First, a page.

Curious about that froth on your cappuccino? Here’s the place to take its measure. But it is the reader who will have to...

UNIVERSAL FOAM

FROM CAPPUCCINO TO THE COSMOS

An exploration of the science of foam that is also an engaging appreciation of its cultural uses—think of your beer’s head or cappuccino’s cap—from physicist Perkowitz (Empire of Light, 1996).

Foam is one of those peculiar and intriguing semi-states, not really liquid or gas or solid, but an arrangement of adjoining bubbles and cells of gas within a liquid or solid. Perkowitz takes readers on a Cook’s Tour through the substance’s extensive and quirky world, from ocean whitecaps to champagne, pumice, and bread—the foamy turmoil of quantum events. He works his thrall mostly in the cultural aspects of foam: how it effects the flavor of beer, the taste of bread; how it brought about an environmental crisis with its near indestructibility as exemplified by packing peanuts and Macdonald’s clamshell burger containers; the ethereal pleasures of meringues and soufflés and mousses; the aesthetic chords struck by paintings of churning waves from Hokusai to Homer. But when Perkowitz delves into the physics of foam, he gets bogged down. It may be that the mechanical and dynamic properties of foam are simply not compelling, but it does seem as though something as wondrous as sonoluminescence (the act by which bubbles change sound into light) ought to have readers gasping in awe. It doesn’t, here. More problematical is that Perkowitz at times comes perilously close to a tone of cooing condescension: “No doubt you’ll soon notice the remarkable diversity of matter that surrounds us.” At the end of the book, he does manage to make his science sing when he describes the cosmos as having the distinct qualities of foam as witnessed through the distribution of galaxies across space.

Curious about that froth on your cappuccino? Here’s the place to take its measure. But it is the reader who will have to provide the initial spark of interest, for though Perkowitz can be entertaining, he is not alluring.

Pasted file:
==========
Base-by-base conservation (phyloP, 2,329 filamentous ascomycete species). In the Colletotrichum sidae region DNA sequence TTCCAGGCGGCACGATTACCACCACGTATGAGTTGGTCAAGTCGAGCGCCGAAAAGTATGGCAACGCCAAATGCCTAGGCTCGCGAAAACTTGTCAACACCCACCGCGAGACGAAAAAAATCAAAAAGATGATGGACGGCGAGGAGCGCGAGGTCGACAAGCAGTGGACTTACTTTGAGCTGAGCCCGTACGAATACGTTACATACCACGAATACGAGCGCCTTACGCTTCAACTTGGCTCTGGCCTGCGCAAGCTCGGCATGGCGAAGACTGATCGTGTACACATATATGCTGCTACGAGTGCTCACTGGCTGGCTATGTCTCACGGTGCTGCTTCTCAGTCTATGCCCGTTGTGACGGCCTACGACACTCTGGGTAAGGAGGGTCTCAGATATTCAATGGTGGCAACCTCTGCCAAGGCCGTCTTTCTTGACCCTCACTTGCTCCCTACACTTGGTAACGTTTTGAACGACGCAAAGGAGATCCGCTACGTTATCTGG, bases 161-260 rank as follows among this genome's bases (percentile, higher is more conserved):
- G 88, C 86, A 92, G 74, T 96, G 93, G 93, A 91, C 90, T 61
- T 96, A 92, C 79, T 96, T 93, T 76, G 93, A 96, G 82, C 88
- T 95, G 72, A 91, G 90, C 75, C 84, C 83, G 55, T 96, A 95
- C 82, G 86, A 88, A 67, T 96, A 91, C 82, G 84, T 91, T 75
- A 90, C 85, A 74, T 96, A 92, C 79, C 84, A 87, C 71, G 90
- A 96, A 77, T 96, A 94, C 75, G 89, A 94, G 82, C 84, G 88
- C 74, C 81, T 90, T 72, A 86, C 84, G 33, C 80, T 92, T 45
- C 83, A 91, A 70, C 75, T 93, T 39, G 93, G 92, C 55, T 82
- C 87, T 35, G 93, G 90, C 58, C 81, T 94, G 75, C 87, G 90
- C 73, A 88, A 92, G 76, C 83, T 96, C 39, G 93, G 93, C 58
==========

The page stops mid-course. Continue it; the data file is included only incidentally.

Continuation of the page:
Pub Date: July 1, 2000

ISBN: 0-8027-1357-2

Page Count: 208

Publisher: Walker

Review Posted Online: May 20, 2010

Kirkus Reviews Issue: June 15, 2000

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Stricter than, say, Bergen Evans or W3 ("disinterested" means impartial — period), Strunk is in the last analysis...

THE ELEMENTS OF STYLE

50TH ANNIVERSARY EDITION

Privately published by Strunk of Cornell in 1918 and revised by his student E. B. White in 1959, that "little book" is back again with more White updatings.

Stricter than, say, Bergen Evans or W3 ("disinterested" means impartial — period), Strunk is in the last analysis (whoops — "A bankrupt expression") a unique guide (which means "without like or equal").

Pub Date: May 15, 1972

ISBN: 0205632645

Page Count: 105

Publisher: Macmillan

Review Posted Online: Oct. 28, 2011

Kirkus Reviews Issue: May 1, 1972

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Loads of good explaining, with reminders, time and again, of how much remains unknown, neatly putting the death of science...

A SHORT HISTORY OF NEARLY EVERYTHING

Bryson (I'm a Stranger Here Myself, 1999, etc.), a man who knows how to track down an explanation and make it confess, asks the hard questions of science—e.g., how did things get to be the way they are?—and, when possible, provides answers.

As he once went about making English intelligible, Bryson now attempts the same with the great moments of science, both the ideas themselves and their genesis, to resounding success. Piqued by his own ignorance on these matters, he’s egged on even more so by the people who’ve figured out—or think they’ve figured out—such things as what is in the center of the Earth. So he goes exploring, in the library and in company with scientists at work today, to get a grip on a range of topics from subatomic particles to cosmology. The aim is to deliver reports on these subjects in terms anyone can understand, and for the most part, it works. The most difficult is the nonintuitive material—time as part of space, say, or proteins inventing themselves spontaneously, without direction—and the quantum leaps unusual minds have made: as J.B.S. Haldane once put it, “The universe is not only queerer than we suppose; it is queerer than we can suppose.” Mostly, though, Bryson renders clear the evolution of continental drift, atomic structure, singularity, the extinction of the dinosaur, and a mighty host of other subjects in self-contained chapters that can be taken at a bite, rather than read wholesale. He delivers the human-interest angle on the scientists, and he keeps the reader laughing and willing to forge ahead, even over their heads: the human body, for instance, harboring enough energy “to explode with the force of thirty very large hydrogen bombs, assuming you knew how to liberate it and really wished to make a point.”

Loads of good explaining, with reminders, time and again, of how much remains unknown, neatly putting the death of science into perspective.

Pub Date: May 6, 2003

ISBN: 0-7679-0817-1

Page Count: 304

Publisher: Broadway

Review Posted Online: May 20, 2010

Kirkus Reviews Issue: April 1, 2003

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